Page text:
Are you assuming that the airplane under discussion is not equipped with devices that measure and record various kinds of information over a period of time? For example, isn't it possible that an experimental airplane so equipped might be deliberately flown by a pilot, with no passengers on board, into lightning storms to record what happens?
  6. Reality, Causality, and Logic

    Can you demonstrate that the view that events cause events is a view that is contrary to reality and reason?
  7. Reality, Causality, and Logic

    If I assume that you are right when you say, "Events don't cause events [...] entities act in accordance with their natures" then should I conclude that people investigating an airplane crash should, for example, pay no attention to the question of whether or not the airplane was struck by lightning?
  8. Reality, Causality, and Logic

    I vaguely recall reading somewhere that sleeping pills cause drowsiness because they contain at least one substance that has soporific qualities. I suppose that such an explanation may help expand the vocabulary of a student of English as a foreign language. However, I must admit that such an explanation provides no meaningful information that I can understand.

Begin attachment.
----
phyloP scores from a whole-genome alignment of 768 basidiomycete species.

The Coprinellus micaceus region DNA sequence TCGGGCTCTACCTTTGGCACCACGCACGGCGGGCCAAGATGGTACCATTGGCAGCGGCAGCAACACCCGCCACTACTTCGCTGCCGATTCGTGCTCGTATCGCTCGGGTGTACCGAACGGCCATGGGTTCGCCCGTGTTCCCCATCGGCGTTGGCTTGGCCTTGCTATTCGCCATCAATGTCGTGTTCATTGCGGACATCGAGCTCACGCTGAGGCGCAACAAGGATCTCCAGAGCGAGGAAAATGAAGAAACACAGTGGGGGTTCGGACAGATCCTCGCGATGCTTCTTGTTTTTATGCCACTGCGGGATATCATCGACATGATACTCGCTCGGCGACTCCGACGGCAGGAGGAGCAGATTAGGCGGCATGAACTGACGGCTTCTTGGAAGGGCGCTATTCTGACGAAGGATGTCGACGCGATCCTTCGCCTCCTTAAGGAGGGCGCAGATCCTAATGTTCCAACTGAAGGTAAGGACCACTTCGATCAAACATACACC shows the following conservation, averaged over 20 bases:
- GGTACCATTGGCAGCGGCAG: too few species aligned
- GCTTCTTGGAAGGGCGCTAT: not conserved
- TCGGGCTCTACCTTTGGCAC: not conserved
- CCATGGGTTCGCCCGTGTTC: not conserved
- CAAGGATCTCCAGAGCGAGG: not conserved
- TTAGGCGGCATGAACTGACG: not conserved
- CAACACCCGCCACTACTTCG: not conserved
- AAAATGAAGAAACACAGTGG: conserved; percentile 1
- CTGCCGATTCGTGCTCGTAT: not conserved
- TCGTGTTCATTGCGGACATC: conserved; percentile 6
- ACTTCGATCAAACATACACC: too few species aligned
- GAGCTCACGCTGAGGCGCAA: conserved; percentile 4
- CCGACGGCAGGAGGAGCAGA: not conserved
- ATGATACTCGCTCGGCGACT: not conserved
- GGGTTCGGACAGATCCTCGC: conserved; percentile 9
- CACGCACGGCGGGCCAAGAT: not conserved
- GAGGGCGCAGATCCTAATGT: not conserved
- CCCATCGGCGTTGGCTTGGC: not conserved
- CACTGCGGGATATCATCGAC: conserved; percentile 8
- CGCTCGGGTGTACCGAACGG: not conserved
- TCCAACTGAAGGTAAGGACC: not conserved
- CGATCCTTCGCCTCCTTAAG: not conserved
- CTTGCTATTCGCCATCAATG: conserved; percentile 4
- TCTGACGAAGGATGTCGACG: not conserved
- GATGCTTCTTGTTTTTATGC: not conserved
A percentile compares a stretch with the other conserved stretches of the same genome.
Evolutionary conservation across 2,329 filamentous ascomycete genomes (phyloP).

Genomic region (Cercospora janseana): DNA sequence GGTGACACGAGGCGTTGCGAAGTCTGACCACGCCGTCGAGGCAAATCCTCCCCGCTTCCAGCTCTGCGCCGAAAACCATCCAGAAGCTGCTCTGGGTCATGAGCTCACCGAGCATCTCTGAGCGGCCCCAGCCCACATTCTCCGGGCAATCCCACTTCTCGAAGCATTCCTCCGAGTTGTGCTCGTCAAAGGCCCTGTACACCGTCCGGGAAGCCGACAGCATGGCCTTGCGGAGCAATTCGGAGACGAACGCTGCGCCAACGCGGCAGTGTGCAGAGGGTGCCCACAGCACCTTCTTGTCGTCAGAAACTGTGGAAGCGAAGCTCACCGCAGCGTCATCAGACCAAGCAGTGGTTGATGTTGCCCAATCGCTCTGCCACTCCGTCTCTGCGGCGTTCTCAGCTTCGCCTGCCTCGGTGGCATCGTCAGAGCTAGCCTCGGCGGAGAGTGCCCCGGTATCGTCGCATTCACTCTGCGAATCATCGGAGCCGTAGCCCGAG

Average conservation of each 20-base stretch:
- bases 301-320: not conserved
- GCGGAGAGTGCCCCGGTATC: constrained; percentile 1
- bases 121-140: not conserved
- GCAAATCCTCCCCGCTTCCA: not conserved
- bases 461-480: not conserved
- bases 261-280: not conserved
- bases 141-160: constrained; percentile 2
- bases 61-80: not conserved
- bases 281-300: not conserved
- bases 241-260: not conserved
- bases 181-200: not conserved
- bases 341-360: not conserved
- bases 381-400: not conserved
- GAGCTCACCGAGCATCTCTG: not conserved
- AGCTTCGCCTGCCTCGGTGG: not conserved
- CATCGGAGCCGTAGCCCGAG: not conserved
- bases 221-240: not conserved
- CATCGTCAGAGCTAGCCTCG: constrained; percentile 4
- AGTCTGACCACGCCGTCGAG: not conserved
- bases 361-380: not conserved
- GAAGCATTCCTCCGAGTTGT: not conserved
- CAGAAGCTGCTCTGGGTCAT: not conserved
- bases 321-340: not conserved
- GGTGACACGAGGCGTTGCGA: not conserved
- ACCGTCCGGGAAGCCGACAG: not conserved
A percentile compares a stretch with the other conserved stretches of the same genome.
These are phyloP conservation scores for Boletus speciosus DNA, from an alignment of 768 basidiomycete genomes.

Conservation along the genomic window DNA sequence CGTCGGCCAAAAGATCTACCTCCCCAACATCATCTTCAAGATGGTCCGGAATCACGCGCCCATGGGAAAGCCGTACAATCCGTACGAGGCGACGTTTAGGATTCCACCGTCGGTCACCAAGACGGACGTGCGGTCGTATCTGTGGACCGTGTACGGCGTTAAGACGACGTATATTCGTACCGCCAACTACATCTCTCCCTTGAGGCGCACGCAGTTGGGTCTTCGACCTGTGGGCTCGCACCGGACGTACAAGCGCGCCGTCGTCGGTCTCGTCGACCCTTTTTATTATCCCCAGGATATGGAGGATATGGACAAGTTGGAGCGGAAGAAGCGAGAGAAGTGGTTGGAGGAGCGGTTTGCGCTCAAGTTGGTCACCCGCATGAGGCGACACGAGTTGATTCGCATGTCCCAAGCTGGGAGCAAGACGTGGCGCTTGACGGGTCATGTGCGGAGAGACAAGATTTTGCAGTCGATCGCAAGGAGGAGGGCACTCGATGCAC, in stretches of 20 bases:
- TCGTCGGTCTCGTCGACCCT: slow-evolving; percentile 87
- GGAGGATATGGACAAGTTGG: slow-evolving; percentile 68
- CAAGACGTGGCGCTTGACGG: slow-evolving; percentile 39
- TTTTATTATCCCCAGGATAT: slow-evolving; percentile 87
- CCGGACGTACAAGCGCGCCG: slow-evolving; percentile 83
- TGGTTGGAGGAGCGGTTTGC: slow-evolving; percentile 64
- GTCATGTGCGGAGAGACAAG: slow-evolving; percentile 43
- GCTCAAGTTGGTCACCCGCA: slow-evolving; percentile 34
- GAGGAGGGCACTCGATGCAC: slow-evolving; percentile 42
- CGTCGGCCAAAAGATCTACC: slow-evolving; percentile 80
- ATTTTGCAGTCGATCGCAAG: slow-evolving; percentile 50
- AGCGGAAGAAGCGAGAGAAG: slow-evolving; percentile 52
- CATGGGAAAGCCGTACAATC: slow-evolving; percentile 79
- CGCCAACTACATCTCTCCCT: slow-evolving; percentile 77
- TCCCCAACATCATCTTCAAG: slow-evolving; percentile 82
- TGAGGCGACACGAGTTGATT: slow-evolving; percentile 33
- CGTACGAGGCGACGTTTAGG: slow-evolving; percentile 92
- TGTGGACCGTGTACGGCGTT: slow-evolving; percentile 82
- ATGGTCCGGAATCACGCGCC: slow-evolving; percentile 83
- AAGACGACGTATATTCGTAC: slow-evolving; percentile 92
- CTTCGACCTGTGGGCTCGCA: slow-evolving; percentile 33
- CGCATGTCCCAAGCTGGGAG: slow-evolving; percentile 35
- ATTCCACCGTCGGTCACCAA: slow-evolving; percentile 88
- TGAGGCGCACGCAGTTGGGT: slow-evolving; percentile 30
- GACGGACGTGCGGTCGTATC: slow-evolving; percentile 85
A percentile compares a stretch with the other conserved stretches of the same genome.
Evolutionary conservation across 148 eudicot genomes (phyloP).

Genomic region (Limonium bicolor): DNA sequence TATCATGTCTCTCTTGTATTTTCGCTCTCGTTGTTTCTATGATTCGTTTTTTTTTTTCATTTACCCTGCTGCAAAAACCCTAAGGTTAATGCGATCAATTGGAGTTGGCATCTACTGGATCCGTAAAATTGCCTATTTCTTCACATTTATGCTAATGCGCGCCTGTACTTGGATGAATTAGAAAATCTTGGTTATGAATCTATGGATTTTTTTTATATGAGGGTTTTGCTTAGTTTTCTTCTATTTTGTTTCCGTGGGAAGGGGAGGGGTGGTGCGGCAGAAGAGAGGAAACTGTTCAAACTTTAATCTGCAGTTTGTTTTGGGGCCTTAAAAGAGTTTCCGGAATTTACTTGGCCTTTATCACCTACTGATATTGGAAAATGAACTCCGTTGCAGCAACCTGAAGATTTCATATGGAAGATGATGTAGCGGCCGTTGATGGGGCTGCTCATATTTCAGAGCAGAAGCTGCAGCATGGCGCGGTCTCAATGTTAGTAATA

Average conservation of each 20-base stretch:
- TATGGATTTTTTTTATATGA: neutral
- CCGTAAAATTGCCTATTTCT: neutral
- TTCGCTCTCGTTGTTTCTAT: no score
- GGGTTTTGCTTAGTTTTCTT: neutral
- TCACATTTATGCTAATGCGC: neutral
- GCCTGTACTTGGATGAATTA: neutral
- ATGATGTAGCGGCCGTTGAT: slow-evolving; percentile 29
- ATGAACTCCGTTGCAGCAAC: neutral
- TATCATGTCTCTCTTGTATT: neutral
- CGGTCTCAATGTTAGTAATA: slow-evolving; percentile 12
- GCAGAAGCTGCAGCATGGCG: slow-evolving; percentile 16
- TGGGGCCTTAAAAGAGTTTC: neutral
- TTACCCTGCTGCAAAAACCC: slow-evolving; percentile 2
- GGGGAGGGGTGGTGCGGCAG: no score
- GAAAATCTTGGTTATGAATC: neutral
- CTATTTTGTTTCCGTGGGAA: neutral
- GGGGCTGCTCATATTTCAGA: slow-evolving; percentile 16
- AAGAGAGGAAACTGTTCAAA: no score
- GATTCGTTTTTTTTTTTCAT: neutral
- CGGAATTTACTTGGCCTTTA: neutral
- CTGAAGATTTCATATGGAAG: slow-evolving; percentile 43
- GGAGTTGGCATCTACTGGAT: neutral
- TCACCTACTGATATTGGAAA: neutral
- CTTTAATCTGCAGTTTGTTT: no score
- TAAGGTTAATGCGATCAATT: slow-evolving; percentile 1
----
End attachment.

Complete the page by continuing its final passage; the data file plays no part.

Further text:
9. If I'm not mistaken, earlier in this thread you identified the finite with the limited, denied the existence of any existent that is in any respect infinite, and concluded that each actual thing must have a limit. If I have misrepresented your postings in this thread, then please correct me. Now, it occurs to me that if we are free to define our own measurement system for time, then we could do it as follows. The absolute starting point shall be Dec 31st, 2007 at midnight. The absolute end point shall be midnight on Dec 31st, 2010. By definition, the first "year" begins at the absolute starting point and ends at what is -- in the usual measurement system -- the midpoint between the starting point and the absolute end point. Thus, the first "year" begins at midnight on Dec 31st, 2008 and ends at midnight on Dec 31st, 2009. However, the next interval of "one year" is by definition from midnight at Dec 31st, 2009 to the time that is -- in the usual measurement system -- the midpoint between Dec 31st, 2009 at midnight and the absolute end point. If we continue that process, then there is a "limit" in the sense that we will eventually reach and pass the so-called "absolute end point", but as we get arbitrarily close to midnight of Dec 31st, 2010, our measurement system will have assigned an arbitrarily large number of years to the interval of time between Dec 31st, 2007 and the approaching deadline of Dec 31st, 2010. The details in the above example might obscure the idea somewhat, so perhaps an analogy will be helpful. (If it's not helpful, then you can simply ignore it. I'm not claiming that it is necessarily a perfect analogy.) Consider a line segment that has one end at the origin of a Cartesian coordinate system and that has the other end somewhere in the upper right quadrant. It makes some angle between zero and ninety degrees with the positive x axis. Now, what if we were to choose to measure that angle not in degrees, but by considering the slope of that line segment? In that case, the full ninety degrees cannot be assigned an angular measure unless we expand our number system to include a point at infinity. However, an angle very close to ninety degrees may have an arbitrarily large slope. Thus, the numerical system of slope assigns a measure to angles in such a way that the numbers do not actually have any limit.